Memorable Manitobans: Murray Samuel Donnelly (1919-2006)
Born at Port George, Nova Scotia on 23 July 1919, he began his schooling in a small one-room school in this fishing community along the shores of the Bay of Fundy. He graduated from Middleton High School and went on to Mount Allison University where he obtained his Bachelor of Arts in 1940. He continued his education at the University of Toronto where he received his Masters Degree in Arts in 1946 and a PhD in 1956. He lectured at the University of Toronto (1946-1948), followed by a one year term at the University of Saskatchewan (1948-1949). In 1949, Murray accepted a teaching position at the University of Manitoba, followed later by a sabbatical year in 1959 as a Visiting Fellow of St. Antony’s College, Oxford University. Upon his return he became Professor from 1960 until his retirement in 1987.
Over the span of his career Murray served as Chair of the Department of Political Science and International Relations and as Provost of University College (1966-1978). He also served as Acting Dean of the Faculty of Arts. It was at University College that Murray found his calling in the days of student radicalism in the late 1960s and early 1970s. He regularly invited controversial and topical guest lecturers to the College, often challenging the very core of university values. Murray is remembered for being one of the teaching faculty seen participating in rousing debates with the radiator radicals named for sitting on the radiators lining the walls next to the junior common room in University College. Many of his students went on to become leaders in their fields.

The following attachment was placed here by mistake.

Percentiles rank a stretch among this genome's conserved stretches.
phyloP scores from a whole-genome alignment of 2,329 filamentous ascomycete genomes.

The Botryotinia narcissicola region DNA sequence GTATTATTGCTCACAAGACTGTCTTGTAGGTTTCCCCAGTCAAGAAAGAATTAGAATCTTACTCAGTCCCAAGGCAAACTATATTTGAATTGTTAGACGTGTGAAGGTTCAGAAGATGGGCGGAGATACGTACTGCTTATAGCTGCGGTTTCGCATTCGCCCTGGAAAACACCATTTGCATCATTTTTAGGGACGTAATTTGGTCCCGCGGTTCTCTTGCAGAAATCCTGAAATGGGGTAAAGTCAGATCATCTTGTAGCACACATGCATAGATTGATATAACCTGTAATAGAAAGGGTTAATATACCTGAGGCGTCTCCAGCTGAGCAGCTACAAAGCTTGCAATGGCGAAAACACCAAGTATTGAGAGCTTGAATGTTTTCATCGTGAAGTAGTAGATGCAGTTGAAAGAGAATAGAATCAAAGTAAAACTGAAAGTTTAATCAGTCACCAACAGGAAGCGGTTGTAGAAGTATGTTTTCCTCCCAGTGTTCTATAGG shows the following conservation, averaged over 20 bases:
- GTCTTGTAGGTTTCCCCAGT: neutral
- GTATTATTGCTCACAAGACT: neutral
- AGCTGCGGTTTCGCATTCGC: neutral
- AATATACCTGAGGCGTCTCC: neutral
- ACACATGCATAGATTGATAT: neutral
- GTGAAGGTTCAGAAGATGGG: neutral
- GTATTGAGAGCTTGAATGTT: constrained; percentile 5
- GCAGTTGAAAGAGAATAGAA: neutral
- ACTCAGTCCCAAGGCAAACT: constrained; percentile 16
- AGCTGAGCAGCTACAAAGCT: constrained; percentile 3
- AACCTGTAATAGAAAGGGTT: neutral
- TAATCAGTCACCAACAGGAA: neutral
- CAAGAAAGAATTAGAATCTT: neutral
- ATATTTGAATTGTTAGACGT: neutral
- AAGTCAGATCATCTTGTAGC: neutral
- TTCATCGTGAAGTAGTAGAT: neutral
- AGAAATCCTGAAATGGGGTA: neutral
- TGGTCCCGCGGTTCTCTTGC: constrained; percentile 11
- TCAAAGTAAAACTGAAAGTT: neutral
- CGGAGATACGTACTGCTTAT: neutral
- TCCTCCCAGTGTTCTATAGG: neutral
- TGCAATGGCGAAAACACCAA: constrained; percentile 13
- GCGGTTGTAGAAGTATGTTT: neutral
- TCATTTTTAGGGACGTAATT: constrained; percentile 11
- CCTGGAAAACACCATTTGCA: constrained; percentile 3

In addition to teaching at the University of Manitoba, he served for several years on the Board of Governors and the University Senate. He was a member of two Commissions of Enquiry: the Manitoba Royal Commission on Local Government chaired by Roland Michener (1962-1964), and the Commission of Inquiry into Churchill Forest Industries (1971-1974) chaired by Mr. Justice Rhodes Smith. As a Constitutional expert, Murray acted as a delegate and advisor to the Manitoba Government at several Canadian Constitutional Conferences. He was invited many times to act as a political commentator for CBC radio and television during Federal and Provincial Elections and on the Canadian Constitutional initiatives. He was a founding member and member of the executive of the Canadian Association of University Teachers (CAUT). He was a Fellow of the Royal Society of Canada.
He wrote two books, The Government of Manitoba (1963) and Dafoe of the Free Press (1968) as well as numerous scholarly articles. In his later years as an academic he developed a keen interest in the environment which continued throughout the rest of his life. Cross-country skiing, canoeing and golf were among his favourite pastimes.
He died at Winnipeg on 1 February 2006. There is a collection of his papers in University of Manitoba Archives & Special Collections.
His articles for the Manitoba Historical Society:
This page was prepared by Gordon Goldsborough.
Page revised: 7 June 2019